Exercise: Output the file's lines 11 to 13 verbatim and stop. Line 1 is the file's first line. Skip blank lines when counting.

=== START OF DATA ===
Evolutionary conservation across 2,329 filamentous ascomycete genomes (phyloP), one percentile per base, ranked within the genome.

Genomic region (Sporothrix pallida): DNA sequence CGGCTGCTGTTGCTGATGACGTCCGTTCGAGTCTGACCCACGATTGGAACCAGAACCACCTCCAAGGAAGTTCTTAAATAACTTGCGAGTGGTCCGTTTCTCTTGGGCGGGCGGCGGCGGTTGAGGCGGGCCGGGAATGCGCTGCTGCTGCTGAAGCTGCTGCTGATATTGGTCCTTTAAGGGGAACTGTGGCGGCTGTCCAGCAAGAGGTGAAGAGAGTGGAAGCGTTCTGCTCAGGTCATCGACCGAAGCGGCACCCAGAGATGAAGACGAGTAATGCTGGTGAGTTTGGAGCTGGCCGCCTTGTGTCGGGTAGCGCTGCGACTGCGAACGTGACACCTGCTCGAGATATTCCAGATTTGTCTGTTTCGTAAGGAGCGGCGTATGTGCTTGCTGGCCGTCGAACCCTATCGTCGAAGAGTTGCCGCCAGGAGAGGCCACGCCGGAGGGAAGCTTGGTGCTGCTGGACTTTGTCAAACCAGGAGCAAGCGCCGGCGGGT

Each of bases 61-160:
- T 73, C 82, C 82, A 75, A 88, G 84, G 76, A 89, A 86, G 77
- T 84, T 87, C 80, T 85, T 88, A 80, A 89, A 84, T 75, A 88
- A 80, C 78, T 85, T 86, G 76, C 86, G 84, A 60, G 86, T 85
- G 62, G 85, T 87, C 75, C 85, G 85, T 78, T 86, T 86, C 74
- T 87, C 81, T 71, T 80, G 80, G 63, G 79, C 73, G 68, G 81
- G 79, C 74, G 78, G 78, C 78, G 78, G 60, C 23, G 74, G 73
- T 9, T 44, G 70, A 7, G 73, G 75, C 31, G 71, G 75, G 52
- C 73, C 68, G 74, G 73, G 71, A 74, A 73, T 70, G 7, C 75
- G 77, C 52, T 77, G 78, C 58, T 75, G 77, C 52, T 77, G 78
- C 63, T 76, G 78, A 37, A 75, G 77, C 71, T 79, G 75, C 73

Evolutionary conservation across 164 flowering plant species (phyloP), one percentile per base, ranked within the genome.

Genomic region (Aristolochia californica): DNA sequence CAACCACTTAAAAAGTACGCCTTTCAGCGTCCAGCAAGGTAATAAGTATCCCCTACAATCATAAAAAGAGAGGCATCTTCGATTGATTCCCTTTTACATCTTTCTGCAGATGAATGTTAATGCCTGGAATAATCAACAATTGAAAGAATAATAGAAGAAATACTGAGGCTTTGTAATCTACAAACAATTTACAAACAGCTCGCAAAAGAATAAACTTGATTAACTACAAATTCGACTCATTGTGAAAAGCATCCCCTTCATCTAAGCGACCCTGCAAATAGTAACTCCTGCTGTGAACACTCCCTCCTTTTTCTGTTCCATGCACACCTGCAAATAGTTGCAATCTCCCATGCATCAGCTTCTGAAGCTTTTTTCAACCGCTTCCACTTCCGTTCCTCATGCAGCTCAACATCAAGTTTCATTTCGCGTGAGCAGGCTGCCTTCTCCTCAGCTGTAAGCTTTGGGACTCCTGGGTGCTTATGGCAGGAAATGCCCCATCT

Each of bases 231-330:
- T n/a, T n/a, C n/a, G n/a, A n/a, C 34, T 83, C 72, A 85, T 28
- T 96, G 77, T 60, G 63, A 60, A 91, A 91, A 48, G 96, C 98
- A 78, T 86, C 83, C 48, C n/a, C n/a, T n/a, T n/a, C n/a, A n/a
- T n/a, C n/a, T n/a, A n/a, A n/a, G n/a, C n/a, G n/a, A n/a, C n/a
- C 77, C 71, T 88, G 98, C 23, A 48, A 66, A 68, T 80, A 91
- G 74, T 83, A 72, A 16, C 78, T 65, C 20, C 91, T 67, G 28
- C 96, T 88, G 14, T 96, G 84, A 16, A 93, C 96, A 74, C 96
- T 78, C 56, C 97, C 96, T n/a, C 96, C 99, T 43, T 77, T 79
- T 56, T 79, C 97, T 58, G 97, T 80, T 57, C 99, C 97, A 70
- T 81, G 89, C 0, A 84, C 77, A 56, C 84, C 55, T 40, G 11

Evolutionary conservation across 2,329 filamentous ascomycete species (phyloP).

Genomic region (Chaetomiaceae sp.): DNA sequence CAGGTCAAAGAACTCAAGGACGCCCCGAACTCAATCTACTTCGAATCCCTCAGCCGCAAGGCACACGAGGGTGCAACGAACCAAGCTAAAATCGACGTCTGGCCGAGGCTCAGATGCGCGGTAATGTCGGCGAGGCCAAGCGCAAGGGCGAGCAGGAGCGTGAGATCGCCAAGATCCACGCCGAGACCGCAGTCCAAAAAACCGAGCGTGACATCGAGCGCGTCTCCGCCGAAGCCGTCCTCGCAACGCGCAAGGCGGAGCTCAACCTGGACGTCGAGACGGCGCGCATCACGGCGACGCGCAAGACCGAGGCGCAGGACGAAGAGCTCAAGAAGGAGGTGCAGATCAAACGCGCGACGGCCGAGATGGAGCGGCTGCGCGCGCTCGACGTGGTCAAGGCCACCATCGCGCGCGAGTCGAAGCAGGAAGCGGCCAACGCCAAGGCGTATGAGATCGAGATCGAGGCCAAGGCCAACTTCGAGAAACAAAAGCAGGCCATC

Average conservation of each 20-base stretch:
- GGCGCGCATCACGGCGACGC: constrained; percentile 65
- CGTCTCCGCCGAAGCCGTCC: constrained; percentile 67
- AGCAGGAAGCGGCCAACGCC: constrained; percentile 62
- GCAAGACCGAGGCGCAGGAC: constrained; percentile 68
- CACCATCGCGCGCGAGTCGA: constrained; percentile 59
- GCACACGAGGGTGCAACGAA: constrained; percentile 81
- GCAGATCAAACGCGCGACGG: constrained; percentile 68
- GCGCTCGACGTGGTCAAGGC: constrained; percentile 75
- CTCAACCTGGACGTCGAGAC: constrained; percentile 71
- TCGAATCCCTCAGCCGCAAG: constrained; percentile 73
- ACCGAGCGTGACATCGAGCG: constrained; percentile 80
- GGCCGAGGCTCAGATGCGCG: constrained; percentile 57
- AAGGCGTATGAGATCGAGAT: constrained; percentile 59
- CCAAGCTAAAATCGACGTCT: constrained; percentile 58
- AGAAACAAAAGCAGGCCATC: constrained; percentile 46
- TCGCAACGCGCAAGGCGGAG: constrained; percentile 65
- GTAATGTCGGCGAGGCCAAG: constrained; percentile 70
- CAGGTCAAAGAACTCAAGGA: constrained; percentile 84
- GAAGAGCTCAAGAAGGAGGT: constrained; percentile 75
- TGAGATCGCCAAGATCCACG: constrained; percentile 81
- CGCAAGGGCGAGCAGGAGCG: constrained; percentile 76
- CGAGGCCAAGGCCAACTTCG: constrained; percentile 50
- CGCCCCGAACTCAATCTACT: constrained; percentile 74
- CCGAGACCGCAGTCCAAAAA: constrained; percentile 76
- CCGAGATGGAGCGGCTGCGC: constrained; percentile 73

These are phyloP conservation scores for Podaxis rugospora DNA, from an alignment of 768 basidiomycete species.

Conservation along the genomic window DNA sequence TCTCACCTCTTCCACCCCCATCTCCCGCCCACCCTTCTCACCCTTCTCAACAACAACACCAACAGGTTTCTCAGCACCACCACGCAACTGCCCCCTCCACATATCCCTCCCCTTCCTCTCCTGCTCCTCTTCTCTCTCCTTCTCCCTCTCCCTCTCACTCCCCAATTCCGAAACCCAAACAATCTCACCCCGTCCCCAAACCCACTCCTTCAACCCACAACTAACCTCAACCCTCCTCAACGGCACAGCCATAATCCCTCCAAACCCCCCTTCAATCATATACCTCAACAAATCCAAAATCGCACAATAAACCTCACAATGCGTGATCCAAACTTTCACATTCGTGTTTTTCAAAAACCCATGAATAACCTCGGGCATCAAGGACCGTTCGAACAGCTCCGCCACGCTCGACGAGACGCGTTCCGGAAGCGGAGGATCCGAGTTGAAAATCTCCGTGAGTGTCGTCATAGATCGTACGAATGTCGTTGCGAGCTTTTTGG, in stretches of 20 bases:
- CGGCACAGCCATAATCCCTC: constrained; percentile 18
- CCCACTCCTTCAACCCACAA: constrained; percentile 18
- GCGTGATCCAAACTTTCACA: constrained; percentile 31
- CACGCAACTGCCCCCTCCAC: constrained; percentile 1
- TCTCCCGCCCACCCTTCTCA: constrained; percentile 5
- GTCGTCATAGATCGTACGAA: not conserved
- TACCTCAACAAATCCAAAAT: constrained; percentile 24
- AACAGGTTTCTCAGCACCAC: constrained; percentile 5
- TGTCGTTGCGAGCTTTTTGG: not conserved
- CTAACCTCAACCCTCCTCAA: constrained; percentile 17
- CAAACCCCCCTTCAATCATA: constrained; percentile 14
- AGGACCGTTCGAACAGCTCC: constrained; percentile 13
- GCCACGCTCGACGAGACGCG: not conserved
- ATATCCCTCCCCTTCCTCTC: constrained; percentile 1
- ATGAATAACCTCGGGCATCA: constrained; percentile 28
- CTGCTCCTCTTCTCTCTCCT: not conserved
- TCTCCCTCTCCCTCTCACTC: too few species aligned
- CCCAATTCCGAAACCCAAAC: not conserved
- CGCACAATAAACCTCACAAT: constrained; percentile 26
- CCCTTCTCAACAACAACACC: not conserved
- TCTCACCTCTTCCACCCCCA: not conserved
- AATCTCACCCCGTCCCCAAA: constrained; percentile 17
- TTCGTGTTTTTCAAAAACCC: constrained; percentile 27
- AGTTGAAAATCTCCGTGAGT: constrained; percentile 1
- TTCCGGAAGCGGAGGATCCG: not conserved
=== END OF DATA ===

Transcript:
- C 73, C 68, G 74, G 73, G 71, A 74, A 73, T 70, G 7, C 75
- G 77, C 52, T 77, G 78, C 58, T 75, G 77, C 52, T 77, G 78
- C 63, T 76, G 78, A 37, A 75, G 77, C 71, T 79, G 75, C 73